Seriously, the post-war Chancellor of Wash U, Nobel laureate Arthur Compton, not only believed in both evolution and “intelligent design,” but he actually used that very term in a lecture from 1940. He also did nothing of significance to integrate Wash U. I mentioned this briefly on 250-1, near the end of a 3-part article about his religious life and views; the relevant article is here: https://www.asa3.org/ASA/PSCF/2009/PSCF12-09Davis.pdf. Readers who want more should consult the article I cited in note 61. To be fair, his son John Compton, the late Vanderbilt philosopher who had been my first academic supervisor, politely dissented from my summary account of that episode. It was in fact the only thing I said, anywhere in the whole piece, that John thought I’d gotten wrong. John felt that his father did all he could, under the circumstances of being located in segregated St Louis in the 1950s. He may have been right, but I needed more source material to say something different. So, at least take my analysis somewhat skeptically, for the sake of his father.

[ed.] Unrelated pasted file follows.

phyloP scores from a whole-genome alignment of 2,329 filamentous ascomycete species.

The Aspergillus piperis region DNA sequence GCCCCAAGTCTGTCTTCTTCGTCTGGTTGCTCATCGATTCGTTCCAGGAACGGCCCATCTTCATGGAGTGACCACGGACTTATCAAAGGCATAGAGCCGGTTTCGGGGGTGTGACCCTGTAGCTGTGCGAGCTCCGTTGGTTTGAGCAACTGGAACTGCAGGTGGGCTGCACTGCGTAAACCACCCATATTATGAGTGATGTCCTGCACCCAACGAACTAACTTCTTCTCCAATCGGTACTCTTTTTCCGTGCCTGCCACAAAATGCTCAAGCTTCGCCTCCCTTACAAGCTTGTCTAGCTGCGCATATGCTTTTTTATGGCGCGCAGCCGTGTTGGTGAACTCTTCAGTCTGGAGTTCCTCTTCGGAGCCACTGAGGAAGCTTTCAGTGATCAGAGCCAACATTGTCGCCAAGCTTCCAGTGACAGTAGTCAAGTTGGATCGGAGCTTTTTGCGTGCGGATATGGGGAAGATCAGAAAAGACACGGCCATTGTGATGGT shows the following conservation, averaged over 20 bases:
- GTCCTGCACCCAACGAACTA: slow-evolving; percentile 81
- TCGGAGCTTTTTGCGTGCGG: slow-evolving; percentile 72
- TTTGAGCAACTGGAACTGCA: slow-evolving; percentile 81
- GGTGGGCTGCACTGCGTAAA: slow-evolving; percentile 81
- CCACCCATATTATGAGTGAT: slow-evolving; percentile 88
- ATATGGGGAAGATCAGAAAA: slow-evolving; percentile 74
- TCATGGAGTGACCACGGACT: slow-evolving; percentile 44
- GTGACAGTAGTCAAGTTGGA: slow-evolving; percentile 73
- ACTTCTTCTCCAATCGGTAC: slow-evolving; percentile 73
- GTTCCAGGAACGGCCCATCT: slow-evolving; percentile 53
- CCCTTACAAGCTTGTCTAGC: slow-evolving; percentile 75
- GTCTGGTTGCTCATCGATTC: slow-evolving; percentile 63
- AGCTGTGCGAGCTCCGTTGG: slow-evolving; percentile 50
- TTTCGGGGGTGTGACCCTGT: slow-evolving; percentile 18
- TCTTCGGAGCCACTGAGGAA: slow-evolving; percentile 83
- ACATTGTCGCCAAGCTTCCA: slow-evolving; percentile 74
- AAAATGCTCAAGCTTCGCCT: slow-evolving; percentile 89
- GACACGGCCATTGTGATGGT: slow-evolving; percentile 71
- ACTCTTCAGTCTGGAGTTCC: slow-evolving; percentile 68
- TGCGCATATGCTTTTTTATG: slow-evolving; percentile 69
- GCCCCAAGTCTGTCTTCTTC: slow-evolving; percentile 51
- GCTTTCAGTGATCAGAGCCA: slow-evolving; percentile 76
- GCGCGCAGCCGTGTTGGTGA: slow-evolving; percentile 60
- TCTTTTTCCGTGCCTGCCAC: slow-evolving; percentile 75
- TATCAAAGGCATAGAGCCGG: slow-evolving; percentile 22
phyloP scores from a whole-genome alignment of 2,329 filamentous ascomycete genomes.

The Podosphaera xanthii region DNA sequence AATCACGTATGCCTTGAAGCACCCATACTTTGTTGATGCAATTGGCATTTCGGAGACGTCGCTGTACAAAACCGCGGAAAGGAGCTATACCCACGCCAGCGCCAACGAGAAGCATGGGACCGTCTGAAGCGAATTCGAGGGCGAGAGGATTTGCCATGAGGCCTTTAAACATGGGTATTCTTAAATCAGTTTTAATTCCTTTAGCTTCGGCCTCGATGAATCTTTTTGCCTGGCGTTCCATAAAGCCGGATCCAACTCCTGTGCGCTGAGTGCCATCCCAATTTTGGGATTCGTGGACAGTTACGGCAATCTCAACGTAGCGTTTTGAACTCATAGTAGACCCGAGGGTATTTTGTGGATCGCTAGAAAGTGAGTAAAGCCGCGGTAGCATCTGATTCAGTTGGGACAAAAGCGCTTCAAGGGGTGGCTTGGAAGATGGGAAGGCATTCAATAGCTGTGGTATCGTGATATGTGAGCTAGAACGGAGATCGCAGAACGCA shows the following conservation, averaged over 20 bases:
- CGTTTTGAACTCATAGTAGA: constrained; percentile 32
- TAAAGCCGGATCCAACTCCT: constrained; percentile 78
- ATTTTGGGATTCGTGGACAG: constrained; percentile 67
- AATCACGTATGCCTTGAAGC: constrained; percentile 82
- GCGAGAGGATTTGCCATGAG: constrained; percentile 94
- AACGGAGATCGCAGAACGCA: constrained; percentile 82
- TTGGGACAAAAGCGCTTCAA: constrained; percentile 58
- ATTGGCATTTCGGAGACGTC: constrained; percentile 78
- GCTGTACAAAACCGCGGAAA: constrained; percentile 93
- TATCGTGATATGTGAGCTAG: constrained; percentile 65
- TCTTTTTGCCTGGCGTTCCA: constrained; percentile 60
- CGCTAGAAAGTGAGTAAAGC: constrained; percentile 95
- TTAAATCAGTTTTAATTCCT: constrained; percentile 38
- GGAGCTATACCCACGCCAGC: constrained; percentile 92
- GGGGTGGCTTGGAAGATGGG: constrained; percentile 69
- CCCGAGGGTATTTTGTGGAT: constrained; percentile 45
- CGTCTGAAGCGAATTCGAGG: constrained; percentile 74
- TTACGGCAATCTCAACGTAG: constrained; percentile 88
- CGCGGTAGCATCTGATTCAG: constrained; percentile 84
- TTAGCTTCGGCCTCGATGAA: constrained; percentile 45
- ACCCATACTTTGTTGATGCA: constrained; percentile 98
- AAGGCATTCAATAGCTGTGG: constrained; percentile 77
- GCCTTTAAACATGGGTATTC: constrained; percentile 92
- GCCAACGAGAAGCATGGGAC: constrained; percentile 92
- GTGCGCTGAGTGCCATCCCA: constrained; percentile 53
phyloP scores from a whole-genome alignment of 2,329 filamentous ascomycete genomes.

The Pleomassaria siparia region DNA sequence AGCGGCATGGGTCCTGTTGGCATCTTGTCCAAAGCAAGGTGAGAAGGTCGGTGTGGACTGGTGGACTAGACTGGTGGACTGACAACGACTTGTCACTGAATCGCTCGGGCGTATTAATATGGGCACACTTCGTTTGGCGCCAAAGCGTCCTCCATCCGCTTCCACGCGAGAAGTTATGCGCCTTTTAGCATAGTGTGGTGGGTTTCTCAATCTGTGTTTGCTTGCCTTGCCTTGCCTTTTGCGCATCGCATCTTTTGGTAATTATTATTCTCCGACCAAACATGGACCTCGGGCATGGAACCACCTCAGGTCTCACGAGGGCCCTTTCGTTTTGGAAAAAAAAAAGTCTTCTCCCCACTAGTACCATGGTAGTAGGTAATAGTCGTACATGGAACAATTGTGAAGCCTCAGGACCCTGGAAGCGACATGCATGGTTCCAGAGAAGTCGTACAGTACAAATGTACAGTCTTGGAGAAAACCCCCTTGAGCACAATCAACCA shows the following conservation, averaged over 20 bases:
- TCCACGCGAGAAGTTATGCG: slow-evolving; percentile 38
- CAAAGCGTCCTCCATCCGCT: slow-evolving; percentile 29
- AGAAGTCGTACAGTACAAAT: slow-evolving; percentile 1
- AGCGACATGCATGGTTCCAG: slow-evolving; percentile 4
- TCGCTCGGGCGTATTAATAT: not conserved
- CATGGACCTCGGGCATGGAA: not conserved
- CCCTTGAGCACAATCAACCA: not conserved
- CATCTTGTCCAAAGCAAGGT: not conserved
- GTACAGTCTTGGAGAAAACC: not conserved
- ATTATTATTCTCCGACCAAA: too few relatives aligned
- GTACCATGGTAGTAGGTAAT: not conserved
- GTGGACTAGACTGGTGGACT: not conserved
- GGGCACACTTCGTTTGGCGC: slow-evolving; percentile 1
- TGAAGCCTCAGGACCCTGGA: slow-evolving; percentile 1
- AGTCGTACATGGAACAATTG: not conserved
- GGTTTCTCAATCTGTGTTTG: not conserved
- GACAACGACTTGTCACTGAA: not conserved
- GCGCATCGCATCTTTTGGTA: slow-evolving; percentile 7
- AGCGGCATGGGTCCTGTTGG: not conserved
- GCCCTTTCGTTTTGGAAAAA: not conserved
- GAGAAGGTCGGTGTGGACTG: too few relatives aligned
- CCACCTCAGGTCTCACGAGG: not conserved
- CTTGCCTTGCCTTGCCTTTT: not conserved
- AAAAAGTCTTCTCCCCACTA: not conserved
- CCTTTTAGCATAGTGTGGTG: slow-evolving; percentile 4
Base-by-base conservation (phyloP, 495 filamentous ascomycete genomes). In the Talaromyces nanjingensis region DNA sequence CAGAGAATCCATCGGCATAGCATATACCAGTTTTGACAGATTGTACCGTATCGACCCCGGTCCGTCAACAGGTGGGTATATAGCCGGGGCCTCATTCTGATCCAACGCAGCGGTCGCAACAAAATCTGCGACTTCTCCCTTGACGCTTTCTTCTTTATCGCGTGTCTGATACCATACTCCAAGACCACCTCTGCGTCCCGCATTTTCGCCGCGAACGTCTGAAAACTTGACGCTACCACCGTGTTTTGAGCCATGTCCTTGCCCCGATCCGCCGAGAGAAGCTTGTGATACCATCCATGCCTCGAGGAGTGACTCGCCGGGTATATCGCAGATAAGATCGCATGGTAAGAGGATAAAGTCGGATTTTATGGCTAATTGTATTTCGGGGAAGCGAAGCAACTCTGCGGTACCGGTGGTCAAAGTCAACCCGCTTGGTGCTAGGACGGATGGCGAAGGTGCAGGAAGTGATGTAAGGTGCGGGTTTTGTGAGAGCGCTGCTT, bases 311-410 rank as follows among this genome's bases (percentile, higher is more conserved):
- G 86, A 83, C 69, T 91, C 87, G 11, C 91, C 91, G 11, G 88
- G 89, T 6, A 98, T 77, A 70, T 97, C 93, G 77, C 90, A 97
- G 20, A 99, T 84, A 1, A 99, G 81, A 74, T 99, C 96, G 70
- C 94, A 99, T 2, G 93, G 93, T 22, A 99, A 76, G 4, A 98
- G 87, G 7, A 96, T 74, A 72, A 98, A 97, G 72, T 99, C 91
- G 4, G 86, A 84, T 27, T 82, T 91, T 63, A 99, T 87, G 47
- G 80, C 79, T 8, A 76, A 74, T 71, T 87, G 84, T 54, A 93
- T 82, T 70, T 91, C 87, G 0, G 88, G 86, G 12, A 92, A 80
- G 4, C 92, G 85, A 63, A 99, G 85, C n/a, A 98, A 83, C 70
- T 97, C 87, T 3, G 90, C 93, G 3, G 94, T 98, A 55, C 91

(Nathan H. Lents) #33


I understand, especially because it’s personal. I just didn’t (and don’t) want to let them off the hook for their newfound interest in race simply as a way to try to tarnish evolutionary science. It is not at all helpful for their cause nor for the pursuit of real racial justice. I consulted race scholars before I called him out because I’m well aware of my lack of expertise on race and they both saw it the same way I did.


I don’t see what the fuss is. Racial differences are just microevolution. It’s macroevolution that Creationists take issue with. So they can fly their eugenics freak flag just as high.

Interesting that back in the day, a (later to be) ex-friend of my mother warned her that she was probably going to hell for marrying “out of her race”.

(Kenneth Turner) #36

It should serve as a call to humility on the part of proponents of Christianity, whose religion is marred by such a cruel past.

(Nathan H. Lents) #37

Another money shot.



@NLENTS Take a look at the crowd at Michael Behe’s interview last evening in the heart of Trump country Bethelem PA.

(John Dalton) #39